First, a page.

This week's Strange Horizons issue appeared as 2018 changed to 2019. It contained four poems and nothing else. What linked these four poems, which were all drawn from general submissions, and are not unlike other poems we have published over the last several years?

The answer: They are part of the tradition of crip poetry, a poetic style or poetic identity which centers the viewpoint of a disabled writer and challenges the idea that an ablebodied state is normal or default. It reclaims the word "crip" and the right to be subject instead of object. It's part of the larger disability arts movement within disability activism, making the invisible visible.

Invisibly, Strange Horizons publishes a fair amount of crip poetry. It's usually a coincidence. It's good poetry. We're glad it exists.

Each of the poems in this issue:

  1. was written by a poet who openly identifies as disabled (included with their permission)
  2. in some way describes human embodiment
  3. does not assume a body is something that can be taken for granted or works the same way for everyone
  4. has a strong speculative element (this is after all Strange Horizons).

Beyond those similarities, the poems encompass a broad spectrum of experience and subgenre. "Spare Parts," by Elizabeth Kestrel Rogers, is science fiction about a prosthesis. "Breaking," by Marlane Quade Cook, is high fantasy about unending battle. "La Belle est la Bête," by Milouchkna, is a fairy tale retelling focused on mutual caretaking. "in the Cult of Nearly-Lost Dreams," by Tamara Jerée, is surreal horror (or dark fantasy) about continually altered capabilities and physical identities.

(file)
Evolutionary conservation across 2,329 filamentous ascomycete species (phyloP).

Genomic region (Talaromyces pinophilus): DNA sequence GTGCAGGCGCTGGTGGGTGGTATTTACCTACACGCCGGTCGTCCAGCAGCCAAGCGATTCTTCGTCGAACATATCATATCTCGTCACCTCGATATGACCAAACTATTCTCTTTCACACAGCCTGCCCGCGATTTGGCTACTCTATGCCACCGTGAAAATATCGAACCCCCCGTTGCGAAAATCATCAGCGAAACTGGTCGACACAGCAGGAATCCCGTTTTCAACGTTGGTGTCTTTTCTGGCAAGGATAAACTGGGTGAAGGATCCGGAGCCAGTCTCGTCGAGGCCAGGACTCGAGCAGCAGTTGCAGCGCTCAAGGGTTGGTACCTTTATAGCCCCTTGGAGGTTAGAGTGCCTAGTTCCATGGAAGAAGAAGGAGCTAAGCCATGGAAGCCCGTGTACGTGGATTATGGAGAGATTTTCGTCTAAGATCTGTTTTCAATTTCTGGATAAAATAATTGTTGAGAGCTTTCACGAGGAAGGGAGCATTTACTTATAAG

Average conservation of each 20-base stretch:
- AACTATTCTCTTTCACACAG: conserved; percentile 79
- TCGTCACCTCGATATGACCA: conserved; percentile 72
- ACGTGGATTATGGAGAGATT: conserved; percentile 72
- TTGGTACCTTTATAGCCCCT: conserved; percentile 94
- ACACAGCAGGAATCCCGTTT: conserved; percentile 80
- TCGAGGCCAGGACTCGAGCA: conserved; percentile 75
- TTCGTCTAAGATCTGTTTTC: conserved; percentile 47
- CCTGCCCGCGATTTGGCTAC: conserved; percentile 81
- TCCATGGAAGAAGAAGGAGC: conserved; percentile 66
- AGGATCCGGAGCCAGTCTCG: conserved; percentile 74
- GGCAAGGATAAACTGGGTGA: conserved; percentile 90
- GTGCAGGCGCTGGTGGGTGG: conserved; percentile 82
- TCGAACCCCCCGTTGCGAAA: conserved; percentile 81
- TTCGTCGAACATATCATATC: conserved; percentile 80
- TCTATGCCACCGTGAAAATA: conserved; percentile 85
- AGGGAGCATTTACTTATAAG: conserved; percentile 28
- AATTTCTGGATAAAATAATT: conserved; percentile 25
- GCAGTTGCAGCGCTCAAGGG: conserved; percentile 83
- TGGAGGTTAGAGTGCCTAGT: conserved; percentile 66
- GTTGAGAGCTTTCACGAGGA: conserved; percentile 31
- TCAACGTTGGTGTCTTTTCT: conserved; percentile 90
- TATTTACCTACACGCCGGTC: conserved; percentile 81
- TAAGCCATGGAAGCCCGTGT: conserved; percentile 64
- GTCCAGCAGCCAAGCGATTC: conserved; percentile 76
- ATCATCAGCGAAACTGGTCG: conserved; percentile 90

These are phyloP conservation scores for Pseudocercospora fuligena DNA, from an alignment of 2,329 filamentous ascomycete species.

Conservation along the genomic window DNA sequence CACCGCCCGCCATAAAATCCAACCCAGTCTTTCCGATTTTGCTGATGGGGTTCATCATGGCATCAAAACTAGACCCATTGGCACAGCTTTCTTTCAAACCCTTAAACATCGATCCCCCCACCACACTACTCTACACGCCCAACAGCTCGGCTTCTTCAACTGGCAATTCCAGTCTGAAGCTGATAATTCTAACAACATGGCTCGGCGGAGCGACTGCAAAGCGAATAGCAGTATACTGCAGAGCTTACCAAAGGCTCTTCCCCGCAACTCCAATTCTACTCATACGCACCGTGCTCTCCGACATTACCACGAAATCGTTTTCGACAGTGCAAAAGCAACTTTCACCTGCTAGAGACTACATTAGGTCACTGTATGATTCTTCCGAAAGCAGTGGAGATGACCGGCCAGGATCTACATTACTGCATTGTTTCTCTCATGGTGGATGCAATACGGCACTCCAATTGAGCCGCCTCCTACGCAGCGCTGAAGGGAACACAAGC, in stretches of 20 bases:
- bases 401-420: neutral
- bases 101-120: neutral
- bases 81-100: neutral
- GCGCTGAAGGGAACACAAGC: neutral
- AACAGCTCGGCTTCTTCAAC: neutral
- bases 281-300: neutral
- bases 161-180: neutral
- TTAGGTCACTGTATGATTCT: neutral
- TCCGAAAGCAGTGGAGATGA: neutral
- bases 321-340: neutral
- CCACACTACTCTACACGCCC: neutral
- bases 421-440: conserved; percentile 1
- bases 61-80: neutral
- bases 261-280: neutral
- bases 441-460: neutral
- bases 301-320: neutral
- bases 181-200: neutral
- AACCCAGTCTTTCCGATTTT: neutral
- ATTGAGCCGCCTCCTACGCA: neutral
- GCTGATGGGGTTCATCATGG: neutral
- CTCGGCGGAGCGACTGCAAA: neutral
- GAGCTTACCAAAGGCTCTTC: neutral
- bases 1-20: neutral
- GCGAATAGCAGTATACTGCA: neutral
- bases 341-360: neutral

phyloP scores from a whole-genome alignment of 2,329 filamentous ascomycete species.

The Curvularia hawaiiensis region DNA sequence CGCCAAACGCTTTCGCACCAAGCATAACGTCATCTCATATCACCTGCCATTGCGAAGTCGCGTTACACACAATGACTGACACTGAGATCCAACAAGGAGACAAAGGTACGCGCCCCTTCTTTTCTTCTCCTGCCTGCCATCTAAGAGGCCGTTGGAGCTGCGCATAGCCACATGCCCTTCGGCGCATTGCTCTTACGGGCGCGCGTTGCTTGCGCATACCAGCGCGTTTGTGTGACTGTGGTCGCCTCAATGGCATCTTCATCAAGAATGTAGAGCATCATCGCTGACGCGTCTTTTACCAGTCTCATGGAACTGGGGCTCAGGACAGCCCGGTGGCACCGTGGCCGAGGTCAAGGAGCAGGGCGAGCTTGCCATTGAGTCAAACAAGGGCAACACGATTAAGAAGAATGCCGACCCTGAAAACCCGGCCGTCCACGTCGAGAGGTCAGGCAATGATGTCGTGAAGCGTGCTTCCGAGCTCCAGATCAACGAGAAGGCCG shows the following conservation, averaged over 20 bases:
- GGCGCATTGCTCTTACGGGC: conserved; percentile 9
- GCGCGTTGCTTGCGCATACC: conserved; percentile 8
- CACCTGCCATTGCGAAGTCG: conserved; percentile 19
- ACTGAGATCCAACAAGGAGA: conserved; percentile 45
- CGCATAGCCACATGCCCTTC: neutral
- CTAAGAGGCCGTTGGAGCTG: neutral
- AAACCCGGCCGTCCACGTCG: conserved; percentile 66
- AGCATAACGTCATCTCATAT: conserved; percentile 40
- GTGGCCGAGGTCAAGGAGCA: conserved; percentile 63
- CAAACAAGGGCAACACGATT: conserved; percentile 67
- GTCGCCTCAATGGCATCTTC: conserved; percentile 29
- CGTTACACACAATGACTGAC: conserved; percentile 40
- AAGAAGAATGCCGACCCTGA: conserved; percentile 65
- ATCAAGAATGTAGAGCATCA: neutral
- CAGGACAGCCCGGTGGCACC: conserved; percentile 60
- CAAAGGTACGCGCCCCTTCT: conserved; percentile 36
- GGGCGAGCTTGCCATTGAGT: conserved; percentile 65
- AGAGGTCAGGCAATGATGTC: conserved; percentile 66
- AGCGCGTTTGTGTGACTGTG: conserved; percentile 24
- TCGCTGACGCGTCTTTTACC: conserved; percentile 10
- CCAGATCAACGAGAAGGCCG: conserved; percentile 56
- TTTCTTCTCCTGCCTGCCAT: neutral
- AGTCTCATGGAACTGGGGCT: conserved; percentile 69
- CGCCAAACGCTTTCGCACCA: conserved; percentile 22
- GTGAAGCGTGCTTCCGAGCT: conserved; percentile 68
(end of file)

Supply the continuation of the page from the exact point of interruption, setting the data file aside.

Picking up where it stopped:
If you solved the unstated riddle of this issue before it was asked, congratulations! If you didn't notice anything unusual about it, that's wonderful as well. Keep an eye out (or don't) for the rest of the year. There will be more, I'm sure.



Romie Stott is poetry co-editor of Strange Horizons.
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Current Issue
20 Jan 2020

By: Justin C. Key
Podcast read by: Anaea Lay
In this episode of the Strange Horizons podcast, editor Anaea Lay presents Justin C. Key's “One Hand in the Coffin.”
By: Jessica P. Wick
Podcast read by: Ciro Faienza
In this episode of the Strange Horizons podcast, editor Ciro Faienza presents Jessica P. Wick's “Sap and Superstition.”
I love the idea of representing folk stories and showcasing the culture of my country in a different way.
But I thought of apple skin clinging to a curve, yet unshaped by apple-sorcery.
Corey slipped his hand into the puppet’s back, like he had done many times with the doctor who made him talk about Michael and bathtubs and redness. His breath and stomach squeezed whenever he reached into dark, invisible places.
Wednesday: Vita Nostra by Marina and Sergey Dyachenko, translated by Julia Meitov Hersey 
Friday: Small Waiting Objects by T. D. Walker 
Issue 13 Jan 2020
By: Julianna Baggott
Podcast read by: Anaea Lay
By: Terese Mason Pierre
Podcast read by: Ciro Faienza
Podcast read by: Terese Mason Pierre
Issue 6 Jan 2020
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Podcast read by: Anaea Lay
By: Nikoline Kaiser
Podcast read by: Nikoline Kaiser
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Issue 23 Dec 2019
By: Maya Chhabra
Podcast read by: Maya Chhabra
Podcast read by: Ciro Faienza
Issue 16 Dec 2019
By: Osahon Ize-Iyamu
Podcast read by: Anaea Lay
By: Liu Chengyu
Podcast read by: Ciro Faienza
Issue 9 Dec 2019
By: SL Harris
Podcast read by: Anaea Lay
By: Jessy Randall
Podcast read by: Ciro Faienza
Issue 2 Dec 2019
By: Sheldon Costa
Podcast read by: Anaea Lay
By: Mari Ness
Podcast read by: Ciro Faienza
Issue 25 Nov 2019
By: Nisa Malli
Podcast read by: Ciro Faienza
Podcast read by: Nisa Malli
Issue 18 Nov 2019
By: Marika Bailey
Podcast read by: Anaea Lay
By: Alicia Cole
Podcast read by: Ciro Faienza
Issue 11 Nov 2019
By: Rivqa Rafael
Podcast read by: Anaea Lay
By: Mary McMyne
By: Ugonna-Ora Owoh
Podcast read by: Mary McMyne
Podcast read by: Ciro Faienza
Issue 28 Oct 2019
By: Kelly Stewart
Podcast read by: Ciro Faienza
Podcast read by: Kelly Stewart
Monday: Aniara 
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